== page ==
Yeah. In terms of priorities, our priorities are broadly consistent with what I outlined on the last call at the beginning of the year. So I outlined a lot of the basic focus areas for the company, whereas on most earning calls, I'll talk about a few areas that I've been particularly focused on. I think we're pacing some of the investments across each of these areas, but more importantly, we're shifting the bulk of the energy inside the company towards those high-priority areas, away from other areas. So we're a big company at this point. It's not just all about recruiting and adding new people from the outside. A lot of it is we have a lot of awesome people here, and a lot of the decisions that we get to make on a day-to-day basis are how do we direct the really talented people who are already at the company? And we want to make sure that rather than just always relying on just getting more and more new people from the outside, which we're going to keep on doing, we're recruiting a lot, I want to make sure that our teams are disciplined about reprioritizing internally.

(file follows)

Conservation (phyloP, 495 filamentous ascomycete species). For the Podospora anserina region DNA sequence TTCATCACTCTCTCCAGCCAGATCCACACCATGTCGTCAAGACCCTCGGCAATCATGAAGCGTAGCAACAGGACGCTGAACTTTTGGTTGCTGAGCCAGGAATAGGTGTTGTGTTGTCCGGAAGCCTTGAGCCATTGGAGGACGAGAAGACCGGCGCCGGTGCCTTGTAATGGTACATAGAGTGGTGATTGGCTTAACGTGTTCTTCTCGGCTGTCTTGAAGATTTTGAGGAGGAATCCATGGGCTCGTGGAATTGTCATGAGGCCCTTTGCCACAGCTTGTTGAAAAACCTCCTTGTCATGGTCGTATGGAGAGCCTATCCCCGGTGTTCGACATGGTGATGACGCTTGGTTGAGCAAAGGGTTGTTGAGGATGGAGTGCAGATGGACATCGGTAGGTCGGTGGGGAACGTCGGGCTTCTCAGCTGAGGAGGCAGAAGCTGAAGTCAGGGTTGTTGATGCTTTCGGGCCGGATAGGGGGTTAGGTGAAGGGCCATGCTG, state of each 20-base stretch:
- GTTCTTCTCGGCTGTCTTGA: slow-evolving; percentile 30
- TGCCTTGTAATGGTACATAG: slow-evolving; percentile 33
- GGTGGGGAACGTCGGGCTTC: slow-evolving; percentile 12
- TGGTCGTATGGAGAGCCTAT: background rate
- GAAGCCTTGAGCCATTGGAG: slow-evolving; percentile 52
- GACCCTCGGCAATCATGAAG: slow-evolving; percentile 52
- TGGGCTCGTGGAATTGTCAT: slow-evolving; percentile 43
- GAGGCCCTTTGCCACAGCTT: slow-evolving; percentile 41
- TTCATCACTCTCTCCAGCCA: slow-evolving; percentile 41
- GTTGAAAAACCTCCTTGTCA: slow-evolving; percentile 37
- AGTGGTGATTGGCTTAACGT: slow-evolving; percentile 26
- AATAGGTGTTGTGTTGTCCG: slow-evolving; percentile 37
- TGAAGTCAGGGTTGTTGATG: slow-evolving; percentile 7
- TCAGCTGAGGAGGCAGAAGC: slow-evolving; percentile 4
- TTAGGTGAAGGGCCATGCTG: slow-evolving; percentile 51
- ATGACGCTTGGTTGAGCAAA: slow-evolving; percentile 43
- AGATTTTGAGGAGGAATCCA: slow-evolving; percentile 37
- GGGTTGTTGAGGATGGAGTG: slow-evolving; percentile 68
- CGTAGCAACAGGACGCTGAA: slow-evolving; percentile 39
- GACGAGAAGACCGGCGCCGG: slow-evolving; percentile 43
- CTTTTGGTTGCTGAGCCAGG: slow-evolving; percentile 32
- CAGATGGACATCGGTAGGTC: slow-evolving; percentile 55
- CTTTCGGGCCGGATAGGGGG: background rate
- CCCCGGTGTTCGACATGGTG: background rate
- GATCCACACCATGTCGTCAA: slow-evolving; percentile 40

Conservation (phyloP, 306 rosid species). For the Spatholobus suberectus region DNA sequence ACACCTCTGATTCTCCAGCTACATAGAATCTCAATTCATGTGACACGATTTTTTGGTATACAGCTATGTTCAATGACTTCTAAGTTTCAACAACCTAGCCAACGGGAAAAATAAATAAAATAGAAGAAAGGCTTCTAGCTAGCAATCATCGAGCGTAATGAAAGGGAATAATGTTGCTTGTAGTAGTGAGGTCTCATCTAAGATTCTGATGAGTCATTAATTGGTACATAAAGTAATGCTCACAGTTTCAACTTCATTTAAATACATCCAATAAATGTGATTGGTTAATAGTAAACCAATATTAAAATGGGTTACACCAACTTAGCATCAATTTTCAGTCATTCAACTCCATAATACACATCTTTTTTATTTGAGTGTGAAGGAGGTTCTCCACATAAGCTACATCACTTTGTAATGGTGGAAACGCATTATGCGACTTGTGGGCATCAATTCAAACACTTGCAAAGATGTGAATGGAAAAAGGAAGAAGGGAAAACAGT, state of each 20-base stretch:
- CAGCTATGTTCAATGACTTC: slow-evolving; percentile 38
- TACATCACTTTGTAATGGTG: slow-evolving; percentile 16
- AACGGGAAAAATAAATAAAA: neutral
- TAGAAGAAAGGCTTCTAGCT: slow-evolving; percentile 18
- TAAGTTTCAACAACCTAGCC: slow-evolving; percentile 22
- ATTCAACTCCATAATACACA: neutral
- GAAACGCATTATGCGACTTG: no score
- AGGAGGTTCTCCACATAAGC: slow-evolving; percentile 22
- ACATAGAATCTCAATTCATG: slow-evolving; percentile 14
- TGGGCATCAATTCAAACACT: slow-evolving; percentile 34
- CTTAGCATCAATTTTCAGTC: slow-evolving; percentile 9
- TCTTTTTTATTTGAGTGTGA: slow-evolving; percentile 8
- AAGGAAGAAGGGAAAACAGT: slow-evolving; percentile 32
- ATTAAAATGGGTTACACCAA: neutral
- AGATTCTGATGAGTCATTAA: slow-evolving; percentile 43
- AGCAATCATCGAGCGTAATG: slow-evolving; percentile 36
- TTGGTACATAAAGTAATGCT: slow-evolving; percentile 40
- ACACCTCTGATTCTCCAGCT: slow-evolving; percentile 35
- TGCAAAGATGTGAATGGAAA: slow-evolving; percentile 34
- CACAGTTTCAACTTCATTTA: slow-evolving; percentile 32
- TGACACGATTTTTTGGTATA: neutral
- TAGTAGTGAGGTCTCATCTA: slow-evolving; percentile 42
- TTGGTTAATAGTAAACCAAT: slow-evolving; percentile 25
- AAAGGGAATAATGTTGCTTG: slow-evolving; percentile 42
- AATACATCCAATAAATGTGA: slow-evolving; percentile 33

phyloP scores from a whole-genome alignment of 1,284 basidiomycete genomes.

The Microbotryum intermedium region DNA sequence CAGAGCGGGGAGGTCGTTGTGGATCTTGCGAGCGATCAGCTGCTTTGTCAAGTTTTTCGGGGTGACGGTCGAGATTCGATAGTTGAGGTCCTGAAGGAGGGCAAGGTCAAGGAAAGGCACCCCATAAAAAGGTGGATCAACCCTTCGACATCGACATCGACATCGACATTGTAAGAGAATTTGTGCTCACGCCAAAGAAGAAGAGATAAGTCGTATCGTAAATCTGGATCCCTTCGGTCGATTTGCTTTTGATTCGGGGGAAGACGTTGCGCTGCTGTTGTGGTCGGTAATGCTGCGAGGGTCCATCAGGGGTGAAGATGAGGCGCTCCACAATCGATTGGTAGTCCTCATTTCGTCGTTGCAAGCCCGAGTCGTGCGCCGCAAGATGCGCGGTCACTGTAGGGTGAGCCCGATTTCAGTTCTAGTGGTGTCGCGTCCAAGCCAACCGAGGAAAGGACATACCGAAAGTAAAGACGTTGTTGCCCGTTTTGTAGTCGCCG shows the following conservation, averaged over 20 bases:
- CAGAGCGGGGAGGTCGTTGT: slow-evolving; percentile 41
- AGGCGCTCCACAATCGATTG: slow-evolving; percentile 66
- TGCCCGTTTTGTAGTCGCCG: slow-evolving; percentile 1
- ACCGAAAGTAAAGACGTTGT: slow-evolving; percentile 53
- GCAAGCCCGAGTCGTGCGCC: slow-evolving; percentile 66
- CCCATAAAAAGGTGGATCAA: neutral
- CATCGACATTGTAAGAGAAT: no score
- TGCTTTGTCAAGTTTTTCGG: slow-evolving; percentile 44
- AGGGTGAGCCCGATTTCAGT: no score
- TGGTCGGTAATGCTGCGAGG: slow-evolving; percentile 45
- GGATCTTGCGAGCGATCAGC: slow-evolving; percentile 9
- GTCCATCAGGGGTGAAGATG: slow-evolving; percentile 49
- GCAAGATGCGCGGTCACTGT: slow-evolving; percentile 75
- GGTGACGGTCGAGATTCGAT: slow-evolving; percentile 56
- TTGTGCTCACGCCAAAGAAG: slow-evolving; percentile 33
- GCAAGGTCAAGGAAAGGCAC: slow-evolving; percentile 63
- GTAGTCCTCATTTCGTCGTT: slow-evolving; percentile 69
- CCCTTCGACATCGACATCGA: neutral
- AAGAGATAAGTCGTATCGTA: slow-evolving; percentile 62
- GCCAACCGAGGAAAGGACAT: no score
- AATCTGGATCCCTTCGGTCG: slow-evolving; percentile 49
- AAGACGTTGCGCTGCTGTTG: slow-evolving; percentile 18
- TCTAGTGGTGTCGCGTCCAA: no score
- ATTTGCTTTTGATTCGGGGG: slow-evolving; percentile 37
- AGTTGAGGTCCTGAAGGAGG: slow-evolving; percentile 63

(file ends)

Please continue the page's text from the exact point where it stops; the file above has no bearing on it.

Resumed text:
Mark Zuckerberg:
One thing that I want to just as bit cultural commentary on the attrition question is don't think that this sort of volatility that companies face is always that unhealthy for making sure that you have the right people at companies. During covid, we saw the attrition levels go down a lot, because people didn't want to get new jobs, which probably meant that there were people were staying at company who didn't care that much about what we were doing, compared to what we would've wanted. And I'm just trying to lead the company in a way where we're positioning ourselves as the premier company for building the future of social interaction in the Metaverse. If you care about those things, I think we're getting the best people to come work here.